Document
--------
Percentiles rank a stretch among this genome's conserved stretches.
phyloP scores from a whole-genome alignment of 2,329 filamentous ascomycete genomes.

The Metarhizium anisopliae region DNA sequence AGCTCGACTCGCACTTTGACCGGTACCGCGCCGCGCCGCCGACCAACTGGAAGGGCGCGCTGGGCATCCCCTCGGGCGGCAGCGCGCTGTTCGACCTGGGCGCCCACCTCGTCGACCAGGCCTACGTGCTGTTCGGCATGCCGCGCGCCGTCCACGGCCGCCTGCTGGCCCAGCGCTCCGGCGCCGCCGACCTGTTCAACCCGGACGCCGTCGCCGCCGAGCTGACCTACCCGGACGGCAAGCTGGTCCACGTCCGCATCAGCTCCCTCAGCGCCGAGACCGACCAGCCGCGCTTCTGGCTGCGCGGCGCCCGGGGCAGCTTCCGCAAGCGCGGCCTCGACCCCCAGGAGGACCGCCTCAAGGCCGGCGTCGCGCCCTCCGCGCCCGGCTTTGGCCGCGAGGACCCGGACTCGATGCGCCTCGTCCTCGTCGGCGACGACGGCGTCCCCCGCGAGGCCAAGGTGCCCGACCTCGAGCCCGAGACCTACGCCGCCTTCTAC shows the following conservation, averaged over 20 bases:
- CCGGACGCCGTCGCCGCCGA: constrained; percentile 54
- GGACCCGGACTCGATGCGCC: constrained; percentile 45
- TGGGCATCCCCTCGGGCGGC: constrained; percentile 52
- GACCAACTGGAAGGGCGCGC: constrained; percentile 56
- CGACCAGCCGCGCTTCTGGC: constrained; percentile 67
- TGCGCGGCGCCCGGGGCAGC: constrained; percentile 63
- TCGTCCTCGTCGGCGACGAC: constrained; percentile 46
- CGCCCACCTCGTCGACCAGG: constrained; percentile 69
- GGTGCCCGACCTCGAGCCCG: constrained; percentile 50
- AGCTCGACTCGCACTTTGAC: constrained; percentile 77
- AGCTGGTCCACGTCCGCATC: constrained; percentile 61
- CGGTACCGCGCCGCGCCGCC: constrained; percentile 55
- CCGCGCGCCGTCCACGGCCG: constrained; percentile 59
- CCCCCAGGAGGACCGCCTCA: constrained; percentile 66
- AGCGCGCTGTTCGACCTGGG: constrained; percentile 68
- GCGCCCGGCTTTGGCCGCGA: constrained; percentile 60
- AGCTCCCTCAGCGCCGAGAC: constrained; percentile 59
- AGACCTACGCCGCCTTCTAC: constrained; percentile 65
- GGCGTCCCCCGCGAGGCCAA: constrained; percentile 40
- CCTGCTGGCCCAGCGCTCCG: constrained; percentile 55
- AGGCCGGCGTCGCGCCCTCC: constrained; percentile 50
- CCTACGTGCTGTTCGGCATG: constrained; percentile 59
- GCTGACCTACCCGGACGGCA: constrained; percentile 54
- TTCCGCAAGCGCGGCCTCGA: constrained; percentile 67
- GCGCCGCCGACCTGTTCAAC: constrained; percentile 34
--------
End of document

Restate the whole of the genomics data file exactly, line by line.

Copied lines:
Percentiles rank a stretch among this genome's conserved stretches.
phyloP scores from a whole-genome alignment of 2,329 filamentous ascomycete genomes.

The Metarhizium anisopliae region DNA sequence AGCTCGACTCGCACTTTGACCGGTACCGCGCCGCGCCGCCGACCAACTGGAAGGGCGCGCTGGGCATCCCCTCGGGCGGCAGCGCGCTGTTCGACCTGGGCGCCCACCTCGTCGACCAGGCCTACGTGCTGTTCGGCATGCCGCGCGCCGTCCACGGCCGCCTGCTGGCCCAGCGCTCCGGCGCCGCCGACCTGTTCAACCCGGACGCCGTCGCCGCCGAGCTGACCTACCCGGACGGCAAGCTGGTCCACGTCCGCATCAGCTCCCTCAGCGCCGAGACCGACCAGCCGCGCTTCTGGCTGCGCGGCGCCCGGGGCAGCTTCCGCAAGCGCGGCCTCGACCCCCAGGAGGACCGCCTCAAGGCCGGCGTCGCGCCCTCCGCGCCCGGCTTTGGCCGCGAGGACCCGGACTCGATGCGCCTCGTCCTCGTCGGCGACGACGGCGTCCCCCGCGAGGCCAAGGTGCCCGACCTCGAGCCCGAGACCTACGCCGCCTTCTAC shows the following conservation, averaged over 20 bases:
- CCGGACGCCGTCGCCGCCGA: constrained; percentile 54
- GGACCCGGACTCGATGCGCC: constrained; percentile 45
- TGGGCATCCCCTCGGGCGGC: constrained; percentile 52
- GACCAACTGGAAGGGCGCGC: constrained; percentile 56
- CGACCAGCCGCGCTTCTGGC: constrained; percentile 67
- TGCGCGGCGCCCGGGGCAGC: constrained; percentile 63
- TCGTCCTCGTCGGCGACGAC: constrained; percentile 46
- CGCCCACCTCGTCGACCAGG: constrained; percentile 69
- GGTGCCCGACCTCGAGCCCG: constrained; percentile 50
- AGCTCGACTCGCACTTTGAC: constrained; percentile 77
- AGCTGGTCCACGTCCGCATC: constrained; percentile 61
- CGGTACCGCGCCGCGCCGCC: constrained; percentile 55
- CCGCGCGCCGTCCACGGCCG: constrained; percentile 59
- CCCCCAGGAGGACCGCCTCA: constrained; percentile 66
- AGCGCGCTGTTCGACCTGGG: constrained; percentile 68
- GCGCCCGGCTTTGGCCGCGA: constrained; percentile 60
- AGCTCCCTCAGCGCCGAGAC: constrained; percentile 59
- AGACCTACGCCGCCTTCTAC: constrained; percentile 65
- GGCGTCCCCCGCGAGGCCAA: constrained; percentile 40
- CCTGCTGGCCCAGCGCTCCG: constrained; percentile 55
- AGGCCGGCGTCGCGCCCTCC: constrained; percentile 50
- CCTACGTGCTGTTCGGCATG: constrained; percentile 59
- GCTGACCTACCCGGACGGCA: constrained; percentile 54
- TTCCGCAAGCGCGGCCTCGA: constrained; percentile 67
- GCGCCGCCGACCTGTTCAAC: constrained; percentile 34